The Monarcas star is hoping to turn in a good performance with Ecuador in the World Cup and launch a move to Europe.Yes, there were offers from the Premier League over the January transfer window for Morelia’s Ecuadorian winger Jefferson Montero.
Not that it should come as any surprise.
The 24-year-old international has already notched up over 50 appearances in Spain’s La Liga with Villarreal, Levante and Real Betis and has lit up Liga MX since joining Monarcas in 2012.
“Various offers came in, but they didn’t match the expectations of the club,” stated a forthright Montero told Goal USA recently via phone. “I just want to close out the league and then go with the national team (to the World Cup).”
Montero says he is happy and comfortable with his young family in Mexico and that the North American country has become a “second home” for him and the wave of Ecuadorian stars that have arrived over recent years, first with Walter Ayovi and then Enner Valencia, Fidel Martinez, Joao Rojas, Alex Colon and Jaimen Ayovi all following along.
But while Montero praises the Mexican league – “I’m convinced it is improving all the time” – the elephant in the room is his future, and he would like another stint in Europe, ideally in either the Premier League, Bundesliga or Serie A.
“I want to win a title with Monarcas, have a very good World Cup and go to Europe,” he said.
The technically gifted, speedy left-winger, who slips past opponents seemingly at will, has received two boosts recently when it comes to increasing his already burgeoning reputation.
The first was Manchester United’s Antonio Valencia writing in a Twitter question and answer session last November that he would like to see Montero at Old Trafford.
“He’s an intelligent player and he gets better every day,” wrote Valencia, sparking a slew of interest in Montero.
The amiable Montero is almost gushing of his praise of Valencia and you get a sense of what the United player’s achievements have meant to a country that isn’t known as one of South America’s traditional soccer outposts, but which has made giant strides of late.
“Honestly, (it made me) very happy because it is a guy who knows me very well,” explained Montero. “He knows what I am like, who I am and he is a professional I admire a lot; someone I try to follow as a footballer and also as a person.”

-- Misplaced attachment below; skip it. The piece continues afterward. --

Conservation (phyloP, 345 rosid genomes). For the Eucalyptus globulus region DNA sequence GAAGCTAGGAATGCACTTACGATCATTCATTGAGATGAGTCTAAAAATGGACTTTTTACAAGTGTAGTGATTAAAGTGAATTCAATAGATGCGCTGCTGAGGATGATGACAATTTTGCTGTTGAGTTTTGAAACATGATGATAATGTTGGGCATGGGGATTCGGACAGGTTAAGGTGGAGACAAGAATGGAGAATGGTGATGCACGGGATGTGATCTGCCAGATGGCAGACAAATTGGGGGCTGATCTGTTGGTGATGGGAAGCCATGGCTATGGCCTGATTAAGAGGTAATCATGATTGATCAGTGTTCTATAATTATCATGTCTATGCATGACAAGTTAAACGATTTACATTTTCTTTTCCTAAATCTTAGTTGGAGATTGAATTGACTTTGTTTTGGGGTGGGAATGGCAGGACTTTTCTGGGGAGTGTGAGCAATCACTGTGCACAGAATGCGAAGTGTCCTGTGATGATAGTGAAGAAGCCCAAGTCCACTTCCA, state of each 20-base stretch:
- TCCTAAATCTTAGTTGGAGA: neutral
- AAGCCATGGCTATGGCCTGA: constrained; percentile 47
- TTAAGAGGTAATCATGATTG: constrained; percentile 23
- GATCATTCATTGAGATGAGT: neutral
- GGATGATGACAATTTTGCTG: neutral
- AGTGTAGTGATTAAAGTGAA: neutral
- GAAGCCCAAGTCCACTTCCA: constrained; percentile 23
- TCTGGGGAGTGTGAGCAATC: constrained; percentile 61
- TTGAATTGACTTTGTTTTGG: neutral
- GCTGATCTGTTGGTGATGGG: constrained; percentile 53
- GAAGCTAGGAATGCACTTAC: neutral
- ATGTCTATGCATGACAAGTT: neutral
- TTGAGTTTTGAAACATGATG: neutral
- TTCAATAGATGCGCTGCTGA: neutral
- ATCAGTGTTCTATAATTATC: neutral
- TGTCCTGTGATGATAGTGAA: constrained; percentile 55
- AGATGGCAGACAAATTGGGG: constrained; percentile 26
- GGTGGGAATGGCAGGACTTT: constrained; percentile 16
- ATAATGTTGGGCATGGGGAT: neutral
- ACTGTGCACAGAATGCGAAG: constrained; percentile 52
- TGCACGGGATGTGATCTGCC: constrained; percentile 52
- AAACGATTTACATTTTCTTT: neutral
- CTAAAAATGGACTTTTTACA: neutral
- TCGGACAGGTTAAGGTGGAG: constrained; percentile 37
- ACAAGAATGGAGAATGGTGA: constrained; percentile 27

The second boost Montero received the other side of the Atlantic was his performance for Ecuador against Australia on March 5 in London.
The diminutive winger came off the bench at halftime with his side 3-0 down and proceeded – along with Martinez – to terrorize the Australian defense in the second 45 and help overturn the deficit to hand Ecuador a 4-3 victory.
A good World Cup will be key for Montero’s ambitions of moving back to Europe and twisting the arms of European clubs to meet Morelia’s asking price and help the player follow in Valencia’s footsteps. Reports in the British press suggest the price tag would be around 4 million pounds, which would represent a bargain for a player already with experience in Europe and hitting his prime.
And Montero is confident that he and Ecuador – in Group E with France, Honduras and Switzerland – can cause a major surprise in Brazil.
“We are very fast,” Montero said. “We have a young team that is gaining experience outside of Ecuador and we are thirsty and hungry to win.”
The goal for Ecuador is to “satisfy the people” and get past the country’s best every World Cup performance of the Round of 16 in Germany 2006.
In that quest, Montero believes that Christian Benitez – La Tri’s striker who tragically died from a heart problem in July 2013 – will be guiding the team and says qualification for the World Cup was dedicated to him.
“I know he is up above giving us strength so that everything goes well,” Montero said.